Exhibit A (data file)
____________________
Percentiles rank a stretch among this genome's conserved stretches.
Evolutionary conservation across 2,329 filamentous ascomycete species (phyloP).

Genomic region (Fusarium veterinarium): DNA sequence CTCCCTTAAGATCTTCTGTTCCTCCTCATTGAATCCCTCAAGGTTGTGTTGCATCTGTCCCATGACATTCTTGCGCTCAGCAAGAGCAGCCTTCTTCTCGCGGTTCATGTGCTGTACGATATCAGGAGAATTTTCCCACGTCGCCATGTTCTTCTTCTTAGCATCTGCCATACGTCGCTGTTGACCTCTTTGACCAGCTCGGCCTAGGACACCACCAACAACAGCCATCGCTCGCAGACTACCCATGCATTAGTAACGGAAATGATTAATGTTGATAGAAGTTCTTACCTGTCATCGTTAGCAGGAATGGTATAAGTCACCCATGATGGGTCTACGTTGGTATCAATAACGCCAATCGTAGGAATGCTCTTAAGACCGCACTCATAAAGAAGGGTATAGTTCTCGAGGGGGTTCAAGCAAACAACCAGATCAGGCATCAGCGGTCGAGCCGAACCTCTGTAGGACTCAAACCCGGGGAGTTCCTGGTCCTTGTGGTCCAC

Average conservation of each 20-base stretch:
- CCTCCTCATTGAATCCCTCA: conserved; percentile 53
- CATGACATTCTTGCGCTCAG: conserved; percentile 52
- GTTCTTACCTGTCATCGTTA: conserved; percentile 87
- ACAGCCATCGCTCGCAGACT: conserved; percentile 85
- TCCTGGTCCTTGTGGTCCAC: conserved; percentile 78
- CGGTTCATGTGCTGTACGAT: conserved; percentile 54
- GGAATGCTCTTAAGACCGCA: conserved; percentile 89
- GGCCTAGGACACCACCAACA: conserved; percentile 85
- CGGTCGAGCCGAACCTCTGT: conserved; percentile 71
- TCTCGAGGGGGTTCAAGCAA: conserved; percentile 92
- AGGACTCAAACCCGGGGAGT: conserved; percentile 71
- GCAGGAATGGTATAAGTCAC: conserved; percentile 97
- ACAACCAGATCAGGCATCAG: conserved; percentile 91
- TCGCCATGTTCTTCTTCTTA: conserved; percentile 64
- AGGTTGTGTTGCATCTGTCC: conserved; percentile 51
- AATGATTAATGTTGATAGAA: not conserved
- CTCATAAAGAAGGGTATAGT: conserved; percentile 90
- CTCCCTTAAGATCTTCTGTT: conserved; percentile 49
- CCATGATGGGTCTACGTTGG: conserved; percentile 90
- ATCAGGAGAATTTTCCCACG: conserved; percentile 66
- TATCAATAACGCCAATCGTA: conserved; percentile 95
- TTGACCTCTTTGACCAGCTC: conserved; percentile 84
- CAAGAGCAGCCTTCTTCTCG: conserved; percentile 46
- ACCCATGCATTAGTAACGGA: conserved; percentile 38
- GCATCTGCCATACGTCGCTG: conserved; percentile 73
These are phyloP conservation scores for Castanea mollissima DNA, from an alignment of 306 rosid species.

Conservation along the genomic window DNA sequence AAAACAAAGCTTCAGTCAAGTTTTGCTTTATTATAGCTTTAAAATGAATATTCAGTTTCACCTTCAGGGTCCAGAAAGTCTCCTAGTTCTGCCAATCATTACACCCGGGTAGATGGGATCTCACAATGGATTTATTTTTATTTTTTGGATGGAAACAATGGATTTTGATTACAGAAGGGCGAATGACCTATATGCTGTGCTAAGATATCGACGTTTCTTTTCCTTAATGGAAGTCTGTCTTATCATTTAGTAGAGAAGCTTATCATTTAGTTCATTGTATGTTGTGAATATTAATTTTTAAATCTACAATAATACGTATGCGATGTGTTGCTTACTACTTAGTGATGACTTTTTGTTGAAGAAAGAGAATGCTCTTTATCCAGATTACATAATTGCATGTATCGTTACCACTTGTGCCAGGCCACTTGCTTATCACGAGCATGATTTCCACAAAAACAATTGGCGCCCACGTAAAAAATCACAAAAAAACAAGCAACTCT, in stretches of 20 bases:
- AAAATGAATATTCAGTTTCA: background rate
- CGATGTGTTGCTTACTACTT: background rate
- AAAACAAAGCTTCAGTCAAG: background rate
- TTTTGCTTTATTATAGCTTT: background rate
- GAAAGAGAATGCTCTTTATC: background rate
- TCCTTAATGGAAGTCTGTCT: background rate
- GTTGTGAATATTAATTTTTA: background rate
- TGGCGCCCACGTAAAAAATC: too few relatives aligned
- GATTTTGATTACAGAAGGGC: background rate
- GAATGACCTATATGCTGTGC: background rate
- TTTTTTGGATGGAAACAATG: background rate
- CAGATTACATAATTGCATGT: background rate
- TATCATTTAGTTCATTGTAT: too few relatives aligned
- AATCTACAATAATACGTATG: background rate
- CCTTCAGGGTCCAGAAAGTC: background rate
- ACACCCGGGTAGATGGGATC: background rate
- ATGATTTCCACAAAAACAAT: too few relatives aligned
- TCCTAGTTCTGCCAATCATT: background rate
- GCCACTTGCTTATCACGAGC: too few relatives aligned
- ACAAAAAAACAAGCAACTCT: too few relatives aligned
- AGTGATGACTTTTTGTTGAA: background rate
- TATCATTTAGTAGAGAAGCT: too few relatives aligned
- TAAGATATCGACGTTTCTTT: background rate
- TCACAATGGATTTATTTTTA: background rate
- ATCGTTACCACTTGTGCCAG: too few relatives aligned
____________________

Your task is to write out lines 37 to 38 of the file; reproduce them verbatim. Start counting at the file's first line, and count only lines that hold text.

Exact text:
- TCCTTAATGGAAGTCTGTCT: background rate
- GTTGTGAATATTAATTTTTA: background rate